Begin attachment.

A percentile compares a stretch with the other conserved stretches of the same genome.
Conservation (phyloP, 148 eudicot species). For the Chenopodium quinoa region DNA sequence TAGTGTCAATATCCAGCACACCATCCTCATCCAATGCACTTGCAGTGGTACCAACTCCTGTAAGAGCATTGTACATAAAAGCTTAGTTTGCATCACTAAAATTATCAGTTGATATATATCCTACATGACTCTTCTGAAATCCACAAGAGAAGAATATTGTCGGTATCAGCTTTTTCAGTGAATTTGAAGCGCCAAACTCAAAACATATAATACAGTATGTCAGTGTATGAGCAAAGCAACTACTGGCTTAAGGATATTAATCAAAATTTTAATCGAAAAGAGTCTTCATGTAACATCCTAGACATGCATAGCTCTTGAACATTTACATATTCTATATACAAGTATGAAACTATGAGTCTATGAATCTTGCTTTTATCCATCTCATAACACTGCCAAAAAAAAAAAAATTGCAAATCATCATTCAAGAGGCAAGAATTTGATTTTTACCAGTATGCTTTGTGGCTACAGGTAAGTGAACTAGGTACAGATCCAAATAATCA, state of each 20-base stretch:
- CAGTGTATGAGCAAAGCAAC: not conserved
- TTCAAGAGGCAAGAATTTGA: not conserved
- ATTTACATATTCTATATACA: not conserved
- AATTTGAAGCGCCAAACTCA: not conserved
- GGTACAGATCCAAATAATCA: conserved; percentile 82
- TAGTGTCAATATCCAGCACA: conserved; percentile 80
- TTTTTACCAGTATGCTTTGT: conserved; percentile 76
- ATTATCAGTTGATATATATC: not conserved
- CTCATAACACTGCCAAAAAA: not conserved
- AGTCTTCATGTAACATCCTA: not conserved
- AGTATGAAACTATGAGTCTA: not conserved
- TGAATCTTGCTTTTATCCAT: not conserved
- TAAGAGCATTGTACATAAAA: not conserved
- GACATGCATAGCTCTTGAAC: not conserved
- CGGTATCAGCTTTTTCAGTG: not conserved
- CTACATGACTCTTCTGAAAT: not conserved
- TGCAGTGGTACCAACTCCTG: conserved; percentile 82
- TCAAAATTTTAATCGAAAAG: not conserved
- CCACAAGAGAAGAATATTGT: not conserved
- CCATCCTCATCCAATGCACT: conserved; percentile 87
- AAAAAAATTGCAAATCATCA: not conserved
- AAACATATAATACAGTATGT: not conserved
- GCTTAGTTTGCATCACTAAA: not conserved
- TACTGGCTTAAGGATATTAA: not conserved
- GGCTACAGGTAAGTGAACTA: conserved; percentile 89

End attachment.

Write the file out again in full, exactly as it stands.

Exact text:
A percentile compares a stretch with the other conserved stretches of the same genome.
Conservation (phyloP, 148 eudicot species). For the Chenopodium quinoa region DNA sequence TAGTGTCAATATCCAGCACACCATCCTCATCCAATGCACTTGCAGTGGTACCAACTCCTGTAAGAGCATTGTACATAAAAGCTTAGTTTGCATCACTAAAATTATCAGTTGATATATATCCTACATGACTCTTCTGAAATCCACAAGAGAAGAATATTGTCGGTATCAGCTTTTTCAGTGAATTTGAAGCGCCAAACTCAAAACATATAATACAGTATGTCAGTGTATGAGCAAAGCAACTACTGGCTTAAGGATATTAATCAAAATTTTAATCGAAAAGAGTCTTCATGTAACATCCTAGACATGCATAGCTCTTGAACATTTACATATTCTATATACAAGTATGAAACTATGAGTCTATGAATCTTGCTTTTATCCATCTCATAACACTGCCAAAAAAAAAAAAATTGCAAATCATCATTCAAGAGGCAAGAATTTGATTTTTACCAGTATGCTTTGTGGCTACAGGTAAGTGAACTAGGTACAGATCCAAATAATCA, state of each 20-base stretch:
- CAGTGTATGAGCAAAGCAAC: not conserved
- TTCAAGAGGCAAGAATTTGA: not conserved
- ATTTACATATTCTATATACA: not conserved
- AATTTGAAGCGCCAAACTCA: not conserved
- GGTACAGATCCAAATAATCA: conserved; percentile 82
- TAGTGTCAATATCCAGCACA: conserved; percentile 80
- TTTTTACCAGTATGCTTTGT: conserved; percentile 76
- ATTATCAGTTGATATATATC: not conserved
- CTCATAACACTGCCAAAAAA: not conserved
- AGTCTTCATGTAACATCCTA: not conserved
- AGTATGAAACTATGAGTCTA: not conserved
- TGAATCTTGCTTTTATCCAT: not conserved
- TAAGAGCATTGTACATAAAA: not conserved
- GACATGCATAGCTCTTGAAC: not conserved
- CGGTATCAGCTTTTTCAGTG: not conserved
- CTACATGACTCTTCTGAAAT: not conserved
- TGCAGTGGTACCAACTCCTG: conserved; percentile 82
- TCAAAATTTTAATCGAAAAG: not conserved
- CCACAAGAGAAGAATATTGT: not conserved
- CCATCCTCATCCAATGCACT: conserved; percentile 87
- AAAAAAATTGCAAATCATCA: not conserved
- AAACATATAATACAGTATGT: not conserved
- GCTTAGTTTGCATCACTAAA: not conserved
- TACTGGCTTAAGGATATTAA: not conserved
- GGCTACAGGTAAGTGAACTA: conserved; percentile 89